For Rocketeer fans who have gone down the cosplay route, there have been few alternatives to scratch building both the helmet and rocket pack over the years. Disney and Master Replicas produced a limited edition metal helmet that sold out pretty quickly at its initial $399 price tag and now changes hands for £500 upwards on ebay, even though many fans don’t rate it that highly for accuracy. Monsters In Motion supply a rocket pack kit that’s an accurate copy of the film version (which in turn is very different from Stevens’ original comic version), but that comes in at £700 plus shipping from the States.
That brings us to the Monsters In Motion Rocketeer helmet kit. These days the term ‘kit’ seems to be applied to anything that isn’t pre-finished, and in the case of MIMs Rocketeer helmet it means that you’re going to get a single piece of hollow-cast resin that will need finishing (mainly cutting the eye holes and mouth grill) and painting. The only other ‘parts’ to the kit are the smoked acrylic lenses for the eyes (which confirm this to be a movie version as in the original comic art the helmet had much greener lenses). Whilst the need to do some work to complete the helmet will undoubtedly put some people off, it ticks a few very important boxes. Firstly, availability. As I mentioned earlier, the Disney/Master Replicas helmet is getting hard to find and consequently prices are getting prohibitive. The second tick goes alongside accuracy of the casting. Generally, fans consider the MIM kit to be as good as, many think better, than the Disney version, and certainly better than the majority of fan-built helmets kicking around on ebay. And finally, and perhaps most importantly, is the price. Currently the helmet kit sells for $199, plus another $58 for shipping to the UK. With the current strength of the £ against the $ we Brits are doing rather well on orders from the USA, so the helmet and shipping come to a total of £152. HMRC may slap duty and VAT onto that total if they’re in that kind of mood on the day your helmet reaches this scepter’d isle, but even so it’s an attractive price that compares favourably with similar helmet kits for Iron Man and Robocop, and with a lot less work to do to complete the costume than is the case for either of those ferrous gentlemen.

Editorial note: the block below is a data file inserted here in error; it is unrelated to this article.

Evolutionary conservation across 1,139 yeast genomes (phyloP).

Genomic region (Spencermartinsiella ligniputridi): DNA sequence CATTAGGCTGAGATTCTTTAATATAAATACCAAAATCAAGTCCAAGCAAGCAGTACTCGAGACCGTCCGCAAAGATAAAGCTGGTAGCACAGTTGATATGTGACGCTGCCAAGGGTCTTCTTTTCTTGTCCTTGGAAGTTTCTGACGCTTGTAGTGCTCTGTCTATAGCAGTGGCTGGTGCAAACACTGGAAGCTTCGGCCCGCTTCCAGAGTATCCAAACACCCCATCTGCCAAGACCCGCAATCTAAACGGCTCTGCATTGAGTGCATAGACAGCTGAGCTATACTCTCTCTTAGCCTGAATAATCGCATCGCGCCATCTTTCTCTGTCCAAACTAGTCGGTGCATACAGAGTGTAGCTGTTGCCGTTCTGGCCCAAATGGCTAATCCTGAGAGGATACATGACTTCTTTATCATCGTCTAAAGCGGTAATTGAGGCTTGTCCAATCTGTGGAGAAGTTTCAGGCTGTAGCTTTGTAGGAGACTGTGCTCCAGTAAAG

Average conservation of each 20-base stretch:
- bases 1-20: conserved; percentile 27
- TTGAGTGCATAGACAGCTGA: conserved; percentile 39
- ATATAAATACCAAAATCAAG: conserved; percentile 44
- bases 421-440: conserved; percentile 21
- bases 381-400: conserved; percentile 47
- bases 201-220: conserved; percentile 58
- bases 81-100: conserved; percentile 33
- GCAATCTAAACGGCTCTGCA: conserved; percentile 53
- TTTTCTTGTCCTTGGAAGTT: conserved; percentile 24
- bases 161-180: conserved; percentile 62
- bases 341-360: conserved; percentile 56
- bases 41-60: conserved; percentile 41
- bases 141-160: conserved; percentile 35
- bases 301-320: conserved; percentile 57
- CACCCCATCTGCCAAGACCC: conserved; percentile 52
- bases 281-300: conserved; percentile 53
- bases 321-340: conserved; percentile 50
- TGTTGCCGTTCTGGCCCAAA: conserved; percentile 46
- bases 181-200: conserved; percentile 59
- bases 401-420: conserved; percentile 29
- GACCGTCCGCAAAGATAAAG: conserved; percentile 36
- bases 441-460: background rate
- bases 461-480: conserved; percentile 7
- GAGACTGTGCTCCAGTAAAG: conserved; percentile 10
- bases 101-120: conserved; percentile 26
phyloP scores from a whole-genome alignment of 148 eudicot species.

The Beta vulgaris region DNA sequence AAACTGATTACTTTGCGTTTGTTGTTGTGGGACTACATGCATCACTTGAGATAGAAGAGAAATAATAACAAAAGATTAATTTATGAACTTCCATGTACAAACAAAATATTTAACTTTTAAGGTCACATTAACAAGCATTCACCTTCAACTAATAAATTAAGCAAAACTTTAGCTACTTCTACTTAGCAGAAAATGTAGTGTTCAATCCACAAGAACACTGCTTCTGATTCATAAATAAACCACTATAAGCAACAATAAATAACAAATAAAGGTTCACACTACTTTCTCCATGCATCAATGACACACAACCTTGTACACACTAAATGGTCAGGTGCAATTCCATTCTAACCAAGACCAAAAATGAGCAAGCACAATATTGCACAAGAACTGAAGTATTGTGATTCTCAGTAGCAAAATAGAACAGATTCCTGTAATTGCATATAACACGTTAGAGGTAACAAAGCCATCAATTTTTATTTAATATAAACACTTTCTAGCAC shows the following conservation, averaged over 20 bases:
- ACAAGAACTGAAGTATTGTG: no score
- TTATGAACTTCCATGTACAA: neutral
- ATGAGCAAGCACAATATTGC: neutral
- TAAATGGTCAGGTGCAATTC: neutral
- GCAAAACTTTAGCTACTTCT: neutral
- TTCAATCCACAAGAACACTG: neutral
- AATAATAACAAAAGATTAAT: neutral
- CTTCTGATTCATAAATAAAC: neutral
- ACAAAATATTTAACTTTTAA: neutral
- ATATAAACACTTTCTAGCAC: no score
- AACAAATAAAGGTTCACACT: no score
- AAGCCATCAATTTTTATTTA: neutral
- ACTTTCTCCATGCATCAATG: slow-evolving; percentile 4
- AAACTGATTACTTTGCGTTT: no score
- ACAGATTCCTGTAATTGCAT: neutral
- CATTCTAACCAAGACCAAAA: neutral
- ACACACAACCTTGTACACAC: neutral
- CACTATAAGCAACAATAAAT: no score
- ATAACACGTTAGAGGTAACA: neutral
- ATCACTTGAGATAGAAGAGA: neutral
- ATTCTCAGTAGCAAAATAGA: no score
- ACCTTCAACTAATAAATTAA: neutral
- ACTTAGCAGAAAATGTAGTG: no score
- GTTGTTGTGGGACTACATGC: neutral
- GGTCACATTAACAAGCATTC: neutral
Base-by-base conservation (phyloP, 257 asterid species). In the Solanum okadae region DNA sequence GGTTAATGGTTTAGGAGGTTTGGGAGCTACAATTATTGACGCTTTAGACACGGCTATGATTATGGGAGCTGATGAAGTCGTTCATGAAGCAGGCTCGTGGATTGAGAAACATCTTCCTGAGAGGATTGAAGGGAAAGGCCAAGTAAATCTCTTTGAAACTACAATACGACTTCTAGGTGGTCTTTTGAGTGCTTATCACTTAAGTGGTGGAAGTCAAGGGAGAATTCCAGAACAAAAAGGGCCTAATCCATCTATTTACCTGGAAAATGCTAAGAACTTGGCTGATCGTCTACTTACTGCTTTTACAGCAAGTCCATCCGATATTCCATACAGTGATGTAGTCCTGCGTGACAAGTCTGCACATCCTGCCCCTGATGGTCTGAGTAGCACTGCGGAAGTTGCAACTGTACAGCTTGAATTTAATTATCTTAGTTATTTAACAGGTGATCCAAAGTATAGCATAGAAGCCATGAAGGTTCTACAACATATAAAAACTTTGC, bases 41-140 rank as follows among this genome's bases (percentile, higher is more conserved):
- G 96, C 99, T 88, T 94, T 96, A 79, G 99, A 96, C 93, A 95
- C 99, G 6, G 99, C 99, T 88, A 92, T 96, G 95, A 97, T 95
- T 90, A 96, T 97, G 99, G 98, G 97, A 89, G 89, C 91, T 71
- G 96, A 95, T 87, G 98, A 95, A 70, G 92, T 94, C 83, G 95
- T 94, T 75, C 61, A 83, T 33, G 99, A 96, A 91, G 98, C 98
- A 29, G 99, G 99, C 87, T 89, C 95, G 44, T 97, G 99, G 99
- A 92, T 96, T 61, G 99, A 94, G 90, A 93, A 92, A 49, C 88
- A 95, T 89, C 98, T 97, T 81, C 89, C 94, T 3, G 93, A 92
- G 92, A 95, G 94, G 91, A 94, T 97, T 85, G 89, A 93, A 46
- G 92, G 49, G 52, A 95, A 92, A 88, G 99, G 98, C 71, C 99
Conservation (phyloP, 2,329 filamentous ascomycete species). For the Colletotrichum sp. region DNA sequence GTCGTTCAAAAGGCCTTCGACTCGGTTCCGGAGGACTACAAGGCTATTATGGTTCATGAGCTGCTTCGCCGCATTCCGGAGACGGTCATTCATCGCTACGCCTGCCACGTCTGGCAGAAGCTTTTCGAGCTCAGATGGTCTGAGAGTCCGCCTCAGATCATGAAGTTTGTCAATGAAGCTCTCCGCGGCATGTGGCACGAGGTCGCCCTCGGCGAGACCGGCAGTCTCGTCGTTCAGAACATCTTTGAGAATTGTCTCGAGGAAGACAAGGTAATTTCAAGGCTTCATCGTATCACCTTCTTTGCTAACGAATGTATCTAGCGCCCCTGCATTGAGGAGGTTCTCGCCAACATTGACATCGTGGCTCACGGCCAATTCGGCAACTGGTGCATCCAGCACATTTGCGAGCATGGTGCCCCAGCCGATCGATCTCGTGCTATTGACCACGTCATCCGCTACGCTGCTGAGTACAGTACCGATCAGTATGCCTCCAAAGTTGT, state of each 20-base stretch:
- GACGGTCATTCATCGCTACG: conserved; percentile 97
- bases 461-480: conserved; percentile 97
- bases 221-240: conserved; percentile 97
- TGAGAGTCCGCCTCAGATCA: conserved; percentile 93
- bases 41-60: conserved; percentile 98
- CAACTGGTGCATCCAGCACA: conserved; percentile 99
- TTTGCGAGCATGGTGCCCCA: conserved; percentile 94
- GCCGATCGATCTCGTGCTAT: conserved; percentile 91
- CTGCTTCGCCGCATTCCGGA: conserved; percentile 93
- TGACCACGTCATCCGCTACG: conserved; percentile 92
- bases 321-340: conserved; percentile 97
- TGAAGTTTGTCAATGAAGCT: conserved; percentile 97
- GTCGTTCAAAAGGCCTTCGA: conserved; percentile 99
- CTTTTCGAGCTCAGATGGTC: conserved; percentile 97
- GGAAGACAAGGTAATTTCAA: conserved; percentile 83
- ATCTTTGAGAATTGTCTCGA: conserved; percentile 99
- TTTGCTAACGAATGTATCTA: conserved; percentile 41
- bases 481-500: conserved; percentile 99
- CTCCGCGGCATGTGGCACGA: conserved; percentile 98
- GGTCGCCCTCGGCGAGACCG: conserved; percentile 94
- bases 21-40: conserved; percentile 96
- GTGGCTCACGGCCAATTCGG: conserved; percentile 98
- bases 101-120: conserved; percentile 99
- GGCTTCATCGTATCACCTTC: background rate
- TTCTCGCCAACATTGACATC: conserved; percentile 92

And so to formally open proceedings on this build, I ordered a Rocketeer helmet kit from Monsters In Motion on the 25th April 2014. As it’s a ‘made to order’ item the website says to allow 4-5 weeks for delivery, and that’s for delivery in the continental USA so I’m expecting as much as double that for delivery to the UK, though as is normally the case with Monsters In Motion my card won’t be charged until the item ships. Time to start watching the skies…
This occurrence of The Nigel Cole did not direct the films "Calendar Girls" or "Made in Dagenham". Nor should it be confused with the similarly named and almost as hair-covered Northern biomass The Cheryl Cole.